Here mention should be made of the contribution to this exhibition by one of its co-curators, Anthony Sigel, Conservator of Objects at the Straus Center of the Harvard Art Museums, who has made the study of Bernini’s clay models the subject of more than a decade of research. Sigel probably understands more about Bernini’s technique than anyone alive today, and his forensic analysis extends to x-ray studies as well as pouring over each work, looking for the smallest modulations in the clay as reflections of the sculptor’s artistic personality. Sigel’s observations are matched by his photography, which capture details of the works, confirming his conclusions about the varying degrees of autography among the many models attributed to Bernini.
Sigel’s comparative study is brought to bear on the most vexing of Bernini’s later works, the models for the Angels of the Ponte Sant’Angelo. The twelve models exhibited here date from 1667-68 and were conceived for a grand project of Pope Clement IX Rospigliosi to embellish the ancient Roman bridge linking the Vatican with Rome with ten, over-life-size statues of angels bearing instruments of Christ’s Passion. Bernini was approaching the age of seventy, which meant that most of the work would be delegated to younger sculptors; yet he maintained control over the design scheme through a succession of drawings and clay models that attest to his incessant activity. One of the best preserved is the Angel with the Superscription from the Museo del Palazzo di Venezia in Rome (figs. 5-6).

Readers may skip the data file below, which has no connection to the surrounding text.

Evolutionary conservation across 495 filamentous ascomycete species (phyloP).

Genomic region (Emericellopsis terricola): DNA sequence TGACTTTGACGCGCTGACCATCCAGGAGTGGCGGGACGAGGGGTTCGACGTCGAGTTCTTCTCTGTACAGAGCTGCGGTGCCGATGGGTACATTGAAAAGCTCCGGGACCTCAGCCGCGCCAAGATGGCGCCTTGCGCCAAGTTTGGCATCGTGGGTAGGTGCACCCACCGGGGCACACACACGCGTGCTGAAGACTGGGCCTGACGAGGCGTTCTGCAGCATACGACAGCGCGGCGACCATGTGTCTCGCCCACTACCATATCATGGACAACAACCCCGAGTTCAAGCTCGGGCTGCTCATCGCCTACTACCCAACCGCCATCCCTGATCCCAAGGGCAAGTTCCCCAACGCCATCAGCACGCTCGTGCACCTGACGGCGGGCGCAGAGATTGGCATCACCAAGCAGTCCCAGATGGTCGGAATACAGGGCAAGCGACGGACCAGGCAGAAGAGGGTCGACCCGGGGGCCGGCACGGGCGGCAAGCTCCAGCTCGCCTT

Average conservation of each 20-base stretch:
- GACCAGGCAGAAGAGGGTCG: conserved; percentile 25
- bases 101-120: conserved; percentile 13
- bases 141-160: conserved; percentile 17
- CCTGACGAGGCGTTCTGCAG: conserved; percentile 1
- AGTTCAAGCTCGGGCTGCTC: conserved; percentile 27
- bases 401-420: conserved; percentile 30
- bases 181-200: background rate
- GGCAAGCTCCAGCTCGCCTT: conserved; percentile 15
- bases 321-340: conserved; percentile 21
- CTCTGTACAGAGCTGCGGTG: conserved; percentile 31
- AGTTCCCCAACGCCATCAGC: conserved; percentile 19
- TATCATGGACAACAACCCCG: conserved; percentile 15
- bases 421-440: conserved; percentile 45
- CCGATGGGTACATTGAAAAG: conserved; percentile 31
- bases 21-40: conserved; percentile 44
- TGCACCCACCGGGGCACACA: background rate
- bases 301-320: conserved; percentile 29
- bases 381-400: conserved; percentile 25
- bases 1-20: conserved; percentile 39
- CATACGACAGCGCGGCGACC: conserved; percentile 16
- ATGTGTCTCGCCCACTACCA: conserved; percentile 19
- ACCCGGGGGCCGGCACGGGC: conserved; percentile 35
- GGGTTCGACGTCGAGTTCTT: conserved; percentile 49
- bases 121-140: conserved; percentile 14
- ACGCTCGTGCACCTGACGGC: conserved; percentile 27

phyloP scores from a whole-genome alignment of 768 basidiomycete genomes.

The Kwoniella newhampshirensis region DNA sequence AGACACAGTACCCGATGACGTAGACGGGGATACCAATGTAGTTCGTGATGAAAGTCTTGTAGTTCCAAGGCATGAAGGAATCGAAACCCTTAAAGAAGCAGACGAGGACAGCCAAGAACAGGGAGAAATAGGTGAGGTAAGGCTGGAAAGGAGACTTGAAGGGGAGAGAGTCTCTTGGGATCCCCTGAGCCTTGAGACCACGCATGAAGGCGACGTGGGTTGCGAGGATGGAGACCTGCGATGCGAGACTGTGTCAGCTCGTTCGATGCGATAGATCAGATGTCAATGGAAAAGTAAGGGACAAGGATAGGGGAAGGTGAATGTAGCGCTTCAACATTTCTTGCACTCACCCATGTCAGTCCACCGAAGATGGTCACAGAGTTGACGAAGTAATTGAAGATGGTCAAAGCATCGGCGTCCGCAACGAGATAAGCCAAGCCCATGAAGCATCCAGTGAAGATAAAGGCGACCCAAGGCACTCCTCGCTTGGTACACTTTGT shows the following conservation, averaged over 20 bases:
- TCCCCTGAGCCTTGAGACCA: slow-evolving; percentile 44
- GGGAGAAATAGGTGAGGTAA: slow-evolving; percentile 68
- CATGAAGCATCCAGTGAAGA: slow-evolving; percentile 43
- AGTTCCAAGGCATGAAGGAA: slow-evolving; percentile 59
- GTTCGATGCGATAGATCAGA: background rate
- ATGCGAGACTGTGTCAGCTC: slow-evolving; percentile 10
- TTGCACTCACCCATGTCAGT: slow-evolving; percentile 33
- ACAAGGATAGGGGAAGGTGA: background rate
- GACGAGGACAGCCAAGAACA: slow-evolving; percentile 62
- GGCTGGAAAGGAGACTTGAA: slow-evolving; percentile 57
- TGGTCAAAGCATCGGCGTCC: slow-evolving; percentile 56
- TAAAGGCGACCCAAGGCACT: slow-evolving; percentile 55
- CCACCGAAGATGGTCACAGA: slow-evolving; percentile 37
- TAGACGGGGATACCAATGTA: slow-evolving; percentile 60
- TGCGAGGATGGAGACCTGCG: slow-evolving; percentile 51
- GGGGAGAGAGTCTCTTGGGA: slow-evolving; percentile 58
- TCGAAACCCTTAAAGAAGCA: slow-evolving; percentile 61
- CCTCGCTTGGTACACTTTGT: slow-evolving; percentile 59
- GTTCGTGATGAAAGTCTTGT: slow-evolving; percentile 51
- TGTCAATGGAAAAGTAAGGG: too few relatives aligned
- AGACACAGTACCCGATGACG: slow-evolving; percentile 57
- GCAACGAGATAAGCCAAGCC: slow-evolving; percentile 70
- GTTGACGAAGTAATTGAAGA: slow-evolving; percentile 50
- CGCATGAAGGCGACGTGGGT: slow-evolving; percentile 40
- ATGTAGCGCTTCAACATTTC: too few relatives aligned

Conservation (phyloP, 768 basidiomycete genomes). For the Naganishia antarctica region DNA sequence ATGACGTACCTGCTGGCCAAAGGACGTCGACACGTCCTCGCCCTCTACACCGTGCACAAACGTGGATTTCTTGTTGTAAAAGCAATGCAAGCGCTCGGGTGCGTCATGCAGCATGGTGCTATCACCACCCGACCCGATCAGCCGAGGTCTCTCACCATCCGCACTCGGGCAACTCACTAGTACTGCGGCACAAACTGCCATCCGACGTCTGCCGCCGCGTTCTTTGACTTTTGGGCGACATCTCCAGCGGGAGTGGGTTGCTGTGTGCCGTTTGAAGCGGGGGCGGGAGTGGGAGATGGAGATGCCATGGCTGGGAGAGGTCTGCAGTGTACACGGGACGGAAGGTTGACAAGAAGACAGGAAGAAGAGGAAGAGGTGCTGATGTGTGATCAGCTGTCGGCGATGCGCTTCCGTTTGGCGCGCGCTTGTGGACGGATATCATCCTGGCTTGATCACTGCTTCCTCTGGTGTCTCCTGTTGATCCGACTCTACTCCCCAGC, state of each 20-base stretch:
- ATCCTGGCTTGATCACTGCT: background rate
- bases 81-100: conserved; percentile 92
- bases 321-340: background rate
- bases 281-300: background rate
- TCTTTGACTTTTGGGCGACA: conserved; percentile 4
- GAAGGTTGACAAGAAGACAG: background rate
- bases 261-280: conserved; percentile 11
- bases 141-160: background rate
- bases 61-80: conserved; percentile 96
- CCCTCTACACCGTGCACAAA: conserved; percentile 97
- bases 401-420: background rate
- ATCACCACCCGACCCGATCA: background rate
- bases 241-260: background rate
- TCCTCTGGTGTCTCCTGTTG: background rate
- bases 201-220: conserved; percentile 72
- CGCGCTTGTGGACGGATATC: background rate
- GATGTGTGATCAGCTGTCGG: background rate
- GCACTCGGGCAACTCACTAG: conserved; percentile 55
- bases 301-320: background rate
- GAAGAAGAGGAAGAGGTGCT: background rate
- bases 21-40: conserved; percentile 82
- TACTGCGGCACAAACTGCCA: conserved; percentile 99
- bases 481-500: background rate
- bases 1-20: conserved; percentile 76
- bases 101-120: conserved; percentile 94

The torso was made from a tightly wedged column of clay with the limbs, drapery, and wings added separately. These latter elements were modeled with a toothed tool to create striations in the drapery and clouds while an oval tool was employed to model the face to extraordinary effect, more so than in any other of the angels. Included in this group are two works by an assistant, Ercole Ferrata, and an unknown copyist, both on loan from the State Hermitage Museum in St. Petersburg. Both have been handled in a completely different manner from Bernini’s, his intensity and spontaneity being dissolved into a refined gracefulness. Ferrata’s model is more finished than the surviving ones by Bernini, but it was probably based upon a drawing and perhaps a sketch model for guidance. The second model from St. Petersburg is more problematic to explain although it seems likely that it was a study after a Bernini model of the kind aspiring sculptors were set during their years of apprenticeship.
Bernini Sculpting in Clay offers a feast of models testifying to the sculptor’s phenomenal skill as well as his enormous capacity of working on several projects at once without losing focus. The catalogue, co-authored by the three curators, C.D. Dickerson, Ian Wardropper, and Anthony Sigel, will find a place on the shelves of anyone interested in a seminal chapter in Baroque art. There will also be a second opportunity to see these objects set against the travertine walls of the Kimbell Museum, Louis Kahn’s architectural masterpiece in Fort Worth in 2013.